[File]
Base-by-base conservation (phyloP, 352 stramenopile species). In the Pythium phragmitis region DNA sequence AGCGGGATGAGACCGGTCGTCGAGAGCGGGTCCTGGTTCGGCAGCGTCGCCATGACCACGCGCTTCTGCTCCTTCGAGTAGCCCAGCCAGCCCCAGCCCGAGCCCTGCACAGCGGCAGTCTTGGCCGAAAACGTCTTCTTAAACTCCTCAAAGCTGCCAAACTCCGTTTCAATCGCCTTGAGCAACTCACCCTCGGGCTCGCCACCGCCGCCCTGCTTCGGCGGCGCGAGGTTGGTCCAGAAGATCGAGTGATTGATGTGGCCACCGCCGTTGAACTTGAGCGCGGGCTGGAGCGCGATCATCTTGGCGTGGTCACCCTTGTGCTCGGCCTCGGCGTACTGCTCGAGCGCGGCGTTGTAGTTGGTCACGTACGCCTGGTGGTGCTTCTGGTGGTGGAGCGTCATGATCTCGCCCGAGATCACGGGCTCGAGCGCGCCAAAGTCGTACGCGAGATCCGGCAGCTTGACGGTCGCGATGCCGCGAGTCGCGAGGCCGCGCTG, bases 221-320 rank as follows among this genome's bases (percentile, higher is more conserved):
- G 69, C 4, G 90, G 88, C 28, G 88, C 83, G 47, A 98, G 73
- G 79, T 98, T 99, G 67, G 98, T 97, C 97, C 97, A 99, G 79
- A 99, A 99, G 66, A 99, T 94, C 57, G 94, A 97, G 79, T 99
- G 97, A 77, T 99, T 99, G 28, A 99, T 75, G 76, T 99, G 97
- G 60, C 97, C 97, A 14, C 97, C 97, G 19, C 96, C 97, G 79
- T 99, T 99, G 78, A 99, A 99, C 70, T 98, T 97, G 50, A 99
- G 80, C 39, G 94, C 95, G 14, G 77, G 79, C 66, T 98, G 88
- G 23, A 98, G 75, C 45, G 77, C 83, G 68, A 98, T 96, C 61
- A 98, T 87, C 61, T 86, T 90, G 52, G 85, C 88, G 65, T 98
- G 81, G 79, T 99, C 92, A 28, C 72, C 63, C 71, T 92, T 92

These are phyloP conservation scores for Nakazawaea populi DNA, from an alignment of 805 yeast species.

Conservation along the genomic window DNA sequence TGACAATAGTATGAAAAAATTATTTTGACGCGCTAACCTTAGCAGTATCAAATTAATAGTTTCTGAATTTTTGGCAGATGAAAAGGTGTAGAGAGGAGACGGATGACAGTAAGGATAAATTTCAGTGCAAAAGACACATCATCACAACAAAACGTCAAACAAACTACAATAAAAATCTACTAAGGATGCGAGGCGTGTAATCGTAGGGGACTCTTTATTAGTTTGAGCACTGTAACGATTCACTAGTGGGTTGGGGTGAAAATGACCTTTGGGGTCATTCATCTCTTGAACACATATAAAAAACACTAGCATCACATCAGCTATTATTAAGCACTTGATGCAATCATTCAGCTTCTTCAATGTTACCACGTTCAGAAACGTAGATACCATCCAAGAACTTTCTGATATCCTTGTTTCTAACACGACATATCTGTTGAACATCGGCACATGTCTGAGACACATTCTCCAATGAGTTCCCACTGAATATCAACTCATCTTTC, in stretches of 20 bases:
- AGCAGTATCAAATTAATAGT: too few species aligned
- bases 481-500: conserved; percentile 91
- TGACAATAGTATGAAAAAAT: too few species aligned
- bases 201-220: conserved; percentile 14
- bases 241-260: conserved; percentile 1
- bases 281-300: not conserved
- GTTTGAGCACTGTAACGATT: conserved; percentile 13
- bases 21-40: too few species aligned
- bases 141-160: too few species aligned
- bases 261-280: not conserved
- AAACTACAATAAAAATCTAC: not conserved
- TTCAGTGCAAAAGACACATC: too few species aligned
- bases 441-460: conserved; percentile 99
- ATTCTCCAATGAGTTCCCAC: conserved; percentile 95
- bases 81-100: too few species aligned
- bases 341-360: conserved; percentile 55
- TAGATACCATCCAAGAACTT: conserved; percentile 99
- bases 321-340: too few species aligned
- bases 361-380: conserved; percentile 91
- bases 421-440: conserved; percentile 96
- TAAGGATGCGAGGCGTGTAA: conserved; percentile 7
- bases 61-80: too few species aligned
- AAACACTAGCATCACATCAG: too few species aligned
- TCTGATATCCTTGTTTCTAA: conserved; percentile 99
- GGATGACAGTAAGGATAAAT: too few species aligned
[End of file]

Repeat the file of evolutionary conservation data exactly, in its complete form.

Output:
Base-by-base conservation (phyloP, 352 stramenopile species). In the Pythium phragmitis region DNA sequence AGCGGGATGAGACCGGTCGTCGAGAGCGGGTCCTGGTTCGGCAGCGTCGCCATGACCACGCGCTTCTGCTCCTTCGAGTAGCCCAGCCAGCCCCAGCCCGAGCCCTGCACAGCGGCAGTCTTGGCCGAAAACGTCTTCTTAAACTCCTCAAAGCTGCCAAACTCCGTTTCAATCGCCTTGAGCAACTCACCCTCGGGCTCGCCACCGCCGCCCTGCTTCGGCGGCGCGAGGTTGGTCCAGAAGATCGAGTGATTGATGTGGCCACCGCCGTTGAACTTGAGCGCGGGCTGGAGCGCGATCATCTTGGCGTGGTCACCCTTGTGCTCGGCCTCGGCGTACTGCTCGAGCGCGGCGTTGTAGTTGGTCACGTACGCCTGGTGGTGCTTCTGGTGGTGGAGCGTCATGATCTCGCCCGAGATCACGGGCTCGAGCGCGCCAAAGTCGTACGCGAGATCCGGCAGCTTGACGGTCGCGATGCCGCGAGTCGCGAGGCCGCGCTG, bases 221-320 rank as follows among this genome's bases (percentile, higher is more conserved):
- G 69, C 4, G 90, G 88, C 28, G 88, C 83, G 47, A 98, G 73
- G 79, T 98, T 99, G 67, G 98, T 97, C 97, C 97, A 99, G 79
- A 99, A 99, G 66, A 99, T 94, C 57, G 94, A 97, G 79, T 99
- G 97, A 77, T 99, T 99, G 28, A 99, T 75, G 76, T 99, G 97
- G 60, C 97, C 97, A 14, C 97, C 97, G 19, C 96, C 97, G 79
- T 99, T 99, G 78, A 99, A 99, C 70, T 98, T 97, G 50, A 99
- G 80, C 39, G 94, C 95, G 14, G 77, G 79, C 66, T 98, G 88
- G 23, A 98, G 75, C 45, G 77, C 83, G 68, A 98, T 96, C 61
- A 98, T 87, C 61, T 86, T 90, G 52, G 85, C 88, G 65, T 98
- G 81, G 79, T 99, C 92, A 28, C 72, C 63, C 71, T 92, T 92

These are phyloP conservation scores for Nakazawaea populi DNA, from an alignment of 805 yeast species.

Conservation along the genomic window DNA sequence TGACAATAGTATGAAAAAATTATTTTGACGCGCTAACCTTAGCAGTATCAAATTAATAGTTTCTGAATTTTTGGCAGATGAAAAGGTGTAGAGAGGAGACGGATGACAGTAAGGATAAATTTCAGTGCAAAAGACACATCATCACAACAAAACGTCAAACAAACTACAATAAAAATCTACTAAGGATGCGAGGCGTGTAATCGTAGGGGACTCTTTATTAGTTTGAGCACTGTAACGATTCACTAGTGGGTTGGGGTGAAAATGACCTTTGGGGTCATTCATCTCTTGAACACATATAAAAAACACTAGCATCACATCAGCTATTATTAAGCACTTGATGCAATCATTCAGCTTCTTCAATGTTACCACGTTCAGAAACGTAGATACCATCCAAGAACTTTCTGATATCCTTGTTTCTAACACGACATATCTGTTGAACATCGGCACATGTCTGAGACACATTCTCCAATGAGTTCCCACTGAATATCAACTCATCTTTC, in stretches of 20 bases:
- AGCAGTATCAAATTAATAGT: too few species aligned
- bases 481-500: conserved; percentile 91
- TGACAATAGTATGAAAAAAT: too few species aligned
- bases 201-220: conserved; percentile 14
- bases 241-260: conserved; percentile 1
- bases 281-300: not conserved
- GTTTGAGCACTGTAACGATT: conserved; percentile 13
- bases 21-40: too few species aligned
- bases 141-160: too few species aligned
- bases 261-280: not conserved
- AAACTACAATAAAAATCTAC: not conserved
- TTCAGTGCAAAAGACACATC: too few species aligned
- bases 441-460: conserved; percentile 99
- ATTCTCCAATGAGTTCCCAC: conserved; percentile 95
- bases 81-100: too few species aligned
- bases 341-360: conserved; percentile 55
- TAGATACCATCCAAGAACTT: conserved; percentile 99
- bases 321-340: too few species aligned
- bases 361-380: conserved; percentile 91
- bases 421-440: conserved; percentile 96
- TAAGGATGCGAGGCGTGTAA: conserved; percentile 7
- bases 61-80: too few species aligned
- AAACACTAGCATCACATCAG: too few species aligned
- TCTGATATCCTTGTTTCTAA: conserved; percentile 99
- GGATGACAGTAAGGATAAAT: too few species aligned